Materials and Sustainability Studio Case Study for Passive Design Strategies The University of Pittsburgh This exercise developed understanding of a 200 square foot living space, what necessary household areas can fit into these spaces, and what amounts of daylighting and ventilation were required for different types of spaces. Each “block� represents 200 square feet, and the dark and light boxes represent phase one and phase two (expansion unit) respectively. In addition to applying action words to manipulate the space alloted, this exercise developed a skill in realizing the limitations of both building materials (masonry and bamboo).

Bridgette Mekkelsen


Materials and Sustainability Studio Case Study for Passive Design Strategies The University of Pittsburgh This is a continuation of the exercise from the previous page. The process developed my understanding of passive strategies and implemented those most advantageous and mentioned in the psychometric evaluation provided by Sefaira.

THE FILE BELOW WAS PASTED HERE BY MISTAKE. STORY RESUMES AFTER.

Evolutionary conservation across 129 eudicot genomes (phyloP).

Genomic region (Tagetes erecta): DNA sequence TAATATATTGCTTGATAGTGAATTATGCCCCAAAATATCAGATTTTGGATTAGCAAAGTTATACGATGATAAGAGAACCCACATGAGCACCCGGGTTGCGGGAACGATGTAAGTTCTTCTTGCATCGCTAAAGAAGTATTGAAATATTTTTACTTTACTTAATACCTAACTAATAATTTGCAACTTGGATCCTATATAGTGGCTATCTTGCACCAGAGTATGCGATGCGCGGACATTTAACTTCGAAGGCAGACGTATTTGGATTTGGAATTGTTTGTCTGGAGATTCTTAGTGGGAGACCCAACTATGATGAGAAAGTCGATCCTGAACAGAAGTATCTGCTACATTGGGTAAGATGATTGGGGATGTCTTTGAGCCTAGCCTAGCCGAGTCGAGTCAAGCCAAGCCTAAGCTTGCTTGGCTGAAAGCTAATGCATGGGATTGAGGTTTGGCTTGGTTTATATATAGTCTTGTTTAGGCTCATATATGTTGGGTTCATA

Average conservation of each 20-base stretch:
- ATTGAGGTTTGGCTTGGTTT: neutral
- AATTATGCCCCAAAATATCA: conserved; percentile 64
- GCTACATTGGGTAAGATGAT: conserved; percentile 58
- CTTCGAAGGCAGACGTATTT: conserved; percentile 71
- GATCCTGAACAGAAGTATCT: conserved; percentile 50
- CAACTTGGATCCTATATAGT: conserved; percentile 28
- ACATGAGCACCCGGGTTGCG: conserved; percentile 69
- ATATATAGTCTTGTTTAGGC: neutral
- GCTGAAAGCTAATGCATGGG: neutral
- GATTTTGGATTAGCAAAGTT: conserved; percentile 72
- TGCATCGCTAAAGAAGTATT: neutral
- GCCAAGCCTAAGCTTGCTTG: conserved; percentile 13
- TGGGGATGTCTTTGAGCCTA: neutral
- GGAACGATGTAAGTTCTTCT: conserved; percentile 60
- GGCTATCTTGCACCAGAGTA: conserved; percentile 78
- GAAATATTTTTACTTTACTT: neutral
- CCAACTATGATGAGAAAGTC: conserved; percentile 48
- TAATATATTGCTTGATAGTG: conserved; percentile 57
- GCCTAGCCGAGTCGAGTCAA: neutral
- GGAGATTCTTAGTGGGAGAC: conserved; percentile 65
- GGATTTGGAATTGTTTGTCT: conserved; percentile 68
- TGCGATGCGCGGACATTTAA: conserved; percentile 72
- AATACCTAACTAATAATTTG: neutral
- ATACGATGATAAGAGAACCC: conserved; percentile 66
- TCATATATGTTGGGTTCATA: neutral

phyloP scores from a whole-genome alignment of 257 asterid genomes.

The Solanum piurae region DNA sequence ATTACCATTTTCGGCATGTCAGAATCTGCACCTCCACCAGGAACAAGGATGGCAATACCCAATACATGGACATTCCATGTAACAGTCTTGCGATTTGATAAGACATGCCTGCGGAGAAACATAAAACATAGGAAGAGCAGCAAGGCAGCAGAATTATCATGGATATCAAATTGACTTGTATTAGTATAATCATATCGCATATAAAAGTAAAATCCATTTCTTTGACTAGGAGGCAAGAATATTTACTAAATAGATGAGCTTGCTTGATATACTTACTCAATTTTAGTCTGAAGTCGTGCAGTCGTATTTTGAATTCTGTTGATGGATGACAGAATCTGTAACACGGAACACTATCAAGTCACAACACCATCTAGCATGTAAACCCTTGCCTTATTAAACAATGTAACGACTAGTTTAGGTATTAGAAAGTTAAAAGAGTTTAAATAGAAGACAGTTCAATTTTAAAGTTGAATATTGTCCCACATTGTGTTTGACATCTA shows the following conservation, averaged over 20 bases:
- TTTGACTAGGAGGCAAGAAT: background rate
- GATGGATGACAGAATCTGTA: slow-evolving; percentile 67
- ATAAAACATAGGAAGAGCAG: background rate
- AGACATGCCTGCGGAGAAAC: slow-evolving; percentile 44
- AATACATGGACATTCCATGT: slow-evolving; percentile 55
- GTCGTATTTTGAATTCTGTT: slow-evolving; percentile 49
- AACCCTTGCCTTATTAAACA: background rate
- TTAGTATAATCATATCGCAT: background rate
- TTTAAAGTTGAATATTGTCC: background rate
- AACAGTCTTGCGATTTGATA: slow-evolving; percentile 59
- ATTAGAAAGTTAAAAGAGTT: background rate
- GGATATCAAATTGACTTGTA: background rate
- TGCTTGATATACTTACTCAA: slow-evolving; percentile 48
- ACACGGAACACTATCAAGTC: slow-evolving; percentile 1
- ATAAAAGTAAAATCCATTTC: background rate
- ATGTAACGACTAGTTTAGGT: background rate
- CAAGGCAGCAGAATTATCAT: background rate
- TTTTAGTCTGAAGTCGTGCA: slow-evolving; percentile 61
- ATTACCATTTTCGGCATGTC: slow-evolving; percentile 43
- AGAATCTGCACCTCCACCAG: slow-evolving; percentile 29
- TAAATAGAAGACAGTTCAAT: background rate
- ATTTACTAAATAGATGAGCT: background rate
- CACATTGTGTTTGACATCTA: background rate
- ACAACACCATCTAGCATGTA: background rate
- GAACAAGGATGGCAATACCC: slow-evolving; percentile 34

Bridgette Mekkelsen


Incremental Housing Site Diagram Materials and Sustainability Studio Collaborative Work with Group The University of Pittsburgh This digital representation of the entire incremental housing complex was created in SketchUp. The project educated me on the necessities of building for a community, communit and not only their economic limitations, but their geographical and social requirements.

Incremental Housing Plans and Sections Materials and Sustainability Studio Collaborative Work with Group The University of Pittsburgh These two proposed plans include three units and two units from left to right respectively. The plan to the left for each residential type shows phase one of the incremental housing project. It would be built by a construction team and will be made of masonry units. and the plan to the right of it represents the expansion unit which will be made of local bamboo and built by the residents.

Bridgette Mekkelsen